Here, Rhoe has been overseeing the baths for about 14 years (she takes over in late December 1901, just after Sailor’s Jewel.) She’s well established and comfortably settled in her position. Her role is an explicitly religious one, in the sense that whoever has it needs to not only be a sworn Healer, but a committed priest or priestess of the deity they’re sworn to. This means there both is and isn’t a lot competition for the role.
The healing baths are a more subtle form of healing than surgery or crisis care. The results are often a gentle shift of experience that allow someone to get less tangled about their injury, feel a bit of a blessing, or otherwise begin to knit up what was damaged by whatever brought them to need healing. But of course, immersing yourself in hot water and relaxing also has some powerful benefits sometimes.
The local waters
When I went digging into the history of healing wells in the area of Trellech, I was delighted to discover there some fascinating details. The main well of note in Trellech historically is known as “the Virtuous Well”. Here’s some info from the Megalithic Portal (a great site for looking for healing wells, megaliths, and other such things.)
But there are also some lovely posts with more details about legends associated with the well and another post that includes a description of how the number and speed of the bubbles rising in the well could be read as a form of omen or divination.
Oaths and religion
Another key part of Carry On is looking at the fact that Healers and nurses make oaths. Unlike much of Albion, they don’t make them on the Silence, but rather to a power, deity, or religious focus that they consider meaningful. (This is because the healing oaths predate the Pact, and so does the Temple of Healing as an institution, though the current physical form is post-Pact.)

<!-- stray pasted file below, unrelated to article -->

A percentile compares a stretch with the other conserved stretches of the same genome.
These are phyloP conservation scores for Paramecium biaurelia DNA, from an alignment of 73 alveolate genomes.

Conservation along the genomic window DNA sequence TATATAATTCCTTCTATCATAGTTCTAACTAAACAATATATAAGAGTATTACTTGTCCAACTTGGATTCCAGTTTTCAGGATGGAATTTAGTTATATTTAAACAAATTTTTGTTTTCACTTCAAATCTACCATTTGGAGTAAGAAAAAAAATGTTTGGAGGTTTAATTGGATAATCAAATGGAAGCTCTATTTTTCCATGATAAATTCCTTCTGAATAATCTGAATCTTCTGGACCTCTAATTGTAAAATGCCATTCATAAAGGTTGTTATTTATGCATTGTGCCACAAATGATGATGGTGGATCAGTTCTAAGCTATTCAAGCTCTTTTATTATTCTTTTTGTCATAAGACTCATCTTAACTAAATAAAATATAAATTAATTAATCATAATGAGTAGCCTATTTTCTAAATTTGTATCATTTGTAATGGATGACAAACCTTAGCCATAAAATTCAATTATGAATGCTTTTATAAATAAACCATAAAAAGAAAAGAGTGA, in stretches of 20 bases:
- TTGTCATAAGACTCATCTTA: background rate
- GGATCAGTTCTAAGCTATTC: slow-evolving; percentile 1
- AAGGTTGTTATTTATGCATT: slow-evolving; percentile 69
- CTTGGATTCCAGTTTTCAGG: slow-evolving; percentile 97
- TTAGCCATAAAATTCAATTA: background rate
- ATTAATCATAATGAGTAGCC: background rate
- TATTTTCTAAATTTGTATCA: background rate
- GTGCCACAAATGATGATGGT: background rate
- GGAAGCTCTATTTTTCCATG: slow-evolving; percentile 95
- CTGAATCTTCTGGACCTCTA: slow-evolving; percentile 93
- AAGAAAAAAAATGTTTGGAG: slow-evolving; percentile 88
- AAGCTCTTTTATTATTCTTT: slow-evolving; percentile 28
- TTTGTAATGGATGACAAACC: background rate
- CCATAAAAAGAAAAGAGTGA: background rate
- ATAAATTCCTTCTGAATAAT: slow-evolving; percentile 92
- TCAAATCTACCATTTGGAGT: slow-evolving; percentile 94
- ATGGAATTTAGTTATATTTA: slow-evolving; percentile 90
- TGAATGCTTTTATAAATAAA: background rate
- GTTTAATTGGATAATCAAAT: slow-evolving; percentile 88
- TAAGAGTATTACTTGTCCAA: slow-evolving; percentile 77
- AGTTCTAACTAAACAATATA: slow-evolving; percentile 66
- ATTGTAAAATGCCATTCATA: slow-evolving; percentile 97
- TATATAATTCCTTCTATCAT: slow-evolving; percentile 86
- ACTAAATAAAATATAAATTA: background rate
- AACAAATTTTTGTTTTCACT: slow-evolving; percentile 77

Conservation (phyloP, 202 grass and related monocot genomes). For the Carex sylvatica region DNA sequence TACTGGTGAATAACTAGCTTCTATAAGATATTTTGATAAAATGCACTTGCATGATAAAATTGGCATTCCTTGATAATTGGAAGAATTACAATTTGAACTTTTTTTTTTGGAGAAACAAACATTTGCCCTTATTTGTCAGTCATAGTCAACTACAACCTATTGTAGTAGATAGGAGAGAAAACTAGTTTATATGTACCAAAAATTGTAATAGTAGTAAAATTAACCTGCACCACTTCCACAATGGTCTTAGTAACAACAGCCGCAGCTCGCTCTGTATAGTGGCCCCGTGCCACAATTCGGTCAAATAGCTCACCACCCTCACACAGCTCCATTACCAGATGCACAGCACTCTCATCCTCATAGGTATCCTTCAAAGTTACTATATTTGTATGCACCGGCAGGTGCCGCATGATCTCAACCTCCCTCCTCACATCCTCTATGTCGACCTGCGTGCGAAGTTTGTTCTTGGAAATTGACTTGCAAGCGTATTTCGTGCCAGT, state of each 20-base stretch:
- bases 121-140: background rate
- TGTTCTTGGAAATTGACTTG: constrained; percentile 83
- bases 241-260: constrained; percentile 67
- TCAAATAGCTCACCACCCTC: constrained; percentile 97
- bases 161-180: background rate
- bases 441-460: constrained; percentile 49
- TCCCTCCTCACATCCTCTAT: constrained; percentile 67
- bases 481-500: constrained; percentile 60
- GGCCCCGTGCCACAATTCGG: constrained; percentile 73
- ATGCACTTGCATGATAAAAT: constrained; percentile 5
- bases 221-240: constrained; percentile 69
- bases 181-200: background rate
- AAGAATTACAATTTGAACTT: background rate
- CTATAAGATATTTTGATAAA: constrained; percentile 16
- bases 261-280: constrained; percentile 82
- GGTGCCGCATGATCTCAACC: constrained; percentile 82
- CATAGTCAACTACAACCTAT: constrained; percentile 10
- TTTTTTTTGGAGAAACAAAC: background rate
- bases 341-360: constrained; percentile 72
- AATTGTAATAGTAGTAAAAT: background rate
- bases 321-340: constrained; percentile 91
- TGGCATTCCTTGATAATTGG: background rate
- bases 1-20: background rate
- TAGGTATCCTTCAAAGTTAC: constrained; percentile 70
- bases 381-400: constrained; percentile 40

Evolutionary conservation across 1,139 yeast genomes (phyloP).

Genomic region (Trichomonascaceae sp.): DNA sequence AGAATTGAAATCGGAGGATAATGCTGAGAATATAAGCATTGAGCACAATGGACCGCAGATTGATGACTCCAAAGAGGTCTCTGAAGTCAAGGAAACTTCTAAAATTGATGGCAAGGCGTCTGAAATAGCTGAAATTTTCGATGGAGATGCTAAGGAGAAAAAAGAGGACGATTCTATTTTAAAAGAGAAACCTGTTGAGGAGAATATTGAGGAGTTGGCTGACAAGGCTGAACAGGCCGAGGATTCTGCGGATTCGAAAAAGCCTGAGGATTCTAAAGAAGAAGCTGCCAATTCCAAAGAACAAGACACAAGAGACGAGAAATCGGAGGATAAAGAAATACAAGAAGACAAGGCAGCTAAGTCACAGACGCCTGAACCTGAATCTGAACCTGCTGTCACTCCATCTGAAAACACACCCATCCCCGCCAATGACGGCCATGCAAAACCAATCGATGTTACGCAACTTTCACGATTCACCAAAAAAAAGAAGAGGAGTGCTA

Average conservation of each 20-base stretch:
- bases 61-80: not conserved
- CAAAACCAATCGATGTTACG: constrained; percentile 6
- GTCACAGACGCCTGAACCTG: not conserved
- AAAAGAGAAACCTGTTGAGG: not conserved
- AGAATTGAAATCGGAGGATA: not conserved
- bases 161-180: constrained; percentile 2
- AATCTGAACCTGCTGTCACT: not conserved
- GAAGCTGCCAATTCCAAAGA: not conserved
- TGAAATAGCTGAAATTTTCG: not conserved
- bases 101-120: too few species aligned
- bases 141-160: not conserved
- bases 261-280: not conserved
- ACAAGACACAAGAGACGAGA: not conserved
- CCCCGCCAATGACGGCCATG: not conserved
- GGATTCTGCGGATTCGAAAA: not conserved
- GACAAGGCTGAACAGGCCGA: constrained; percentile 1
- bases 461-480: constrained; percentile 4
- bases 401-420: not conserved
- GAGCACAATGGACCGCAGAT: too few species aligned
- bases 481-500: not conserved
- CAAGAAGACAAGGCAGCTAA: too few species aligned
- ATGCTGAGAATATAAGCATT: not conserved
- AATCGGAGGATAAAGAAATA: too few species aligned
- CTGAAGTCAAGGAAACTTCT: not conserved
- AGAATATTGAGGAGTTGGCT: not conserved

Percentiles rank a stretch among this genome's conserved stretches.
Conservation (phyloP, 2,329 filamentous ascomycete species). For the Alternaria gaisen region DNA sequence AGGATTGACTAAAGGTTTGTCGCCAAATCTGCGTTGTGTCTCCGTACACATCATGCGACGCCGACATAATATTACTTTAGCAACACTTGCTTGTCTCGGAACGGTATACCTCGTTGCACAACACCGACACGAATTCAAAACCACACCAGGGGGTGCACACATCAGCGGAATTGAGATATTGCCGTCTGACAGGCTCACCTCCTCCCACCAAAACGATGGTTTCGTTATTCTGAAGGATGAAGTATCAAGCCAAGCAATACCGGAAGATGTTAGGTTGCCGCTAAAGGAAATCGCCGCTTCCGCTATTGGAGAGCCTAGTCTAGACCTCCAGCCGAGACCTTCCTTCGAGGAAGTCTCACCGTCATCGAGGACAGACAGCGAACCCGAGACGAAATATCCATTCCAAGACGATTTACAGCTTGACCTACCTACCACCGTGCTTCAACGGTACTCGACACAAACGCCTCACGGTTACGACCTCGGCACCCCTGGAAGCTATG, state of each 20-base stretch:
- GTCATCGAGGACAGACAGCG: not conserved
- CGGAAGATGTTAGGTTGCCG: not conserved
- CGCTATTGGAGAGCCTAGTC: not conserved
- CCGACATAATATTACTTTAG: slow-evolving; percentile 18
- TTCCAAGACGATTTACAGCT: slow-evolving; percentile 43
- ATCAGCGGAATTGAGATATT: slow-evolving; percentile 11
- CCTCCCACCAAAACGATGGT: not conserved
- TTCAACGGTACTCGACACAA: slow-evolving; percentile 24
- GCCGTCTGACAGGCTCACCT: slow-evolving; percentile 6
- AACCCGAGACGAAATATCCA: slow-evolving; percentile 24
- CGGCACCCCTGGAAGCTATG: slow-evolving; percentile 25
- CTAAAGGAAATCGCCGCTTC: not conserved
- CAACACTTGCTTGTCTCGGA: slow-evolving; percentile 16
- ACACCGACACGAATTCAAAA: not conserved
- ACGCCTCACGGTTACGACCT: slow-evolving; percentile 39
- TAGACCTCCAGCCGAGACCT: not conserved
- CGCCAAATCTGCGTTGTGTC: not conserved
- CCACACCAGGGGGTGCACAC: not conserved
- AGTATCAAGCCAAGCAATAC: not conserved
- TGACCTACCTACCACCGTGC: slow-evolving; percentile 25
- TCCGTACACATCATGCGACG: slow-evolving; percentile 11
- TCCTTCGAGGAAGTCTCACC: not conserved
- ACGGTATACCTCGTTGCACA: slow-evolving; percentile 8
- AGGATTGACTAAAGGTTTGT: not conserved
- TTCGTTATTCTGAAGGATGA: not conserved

As Elen notes at various points in the book, a number of people are Christian and swear to the Christian trinity, but others may swear to saints, to gods and goddesses of healing, or to other deities near and dear their heart.
Varying approaches to religion
There are people who make their oaths in ways that aren’t deistic or don’t fit into that model, but they’re relatively rare in this period and Elen doesn’t know any directly.
In most cases, the people making these sorts of oaths are doing it as a lay member of that religion or practice, without any of the obligations of a priestess, priest, or other sort of clergy equivalent with obligations to others of the same faith and practice. (Rhoe, again, does have these obligations, though as of yet, we haven’t seen her talk about the details.)
One of these days, there will be a better explanation in canonical text. The short version is that Albion decentralised Christianity due to a combination of the Pact, the Dissolution of the Monastaries under Henry VIII, and then the last straw of Cromwell’s Protectorate. Many of the Great Families went into something that mixed reconstructed old family lore, largely forgotten Roman traditions, and ‘this works, why not use it’, all in a polytheistic context. Some people continued as Christian, either Catholic or Protestant. And of course, there are meaningful Jewish, Hindu, and Muslim communities (in Albion, as well as in Great Britain at large) by this period.
Writing this at the beginning of the pandemic
One final note about this book is that I began writing Carry On at the beginning of February 2020. By the end of the book in late April, the tight focus on a tiny number of locations was feeling distinctly claustrophobic. (My job was fully remote from March 15th 2020 through to September 2021, and I’m still hybrid as I write this in January 2023.)
I actually prefer being at home quite a lot, and it has been great for my wordcount and writing in several ways. But it’s also not really a surprise that my next book, The Fossil Door, takes place in sweeping and wide-ranging Scottish landscape, is it?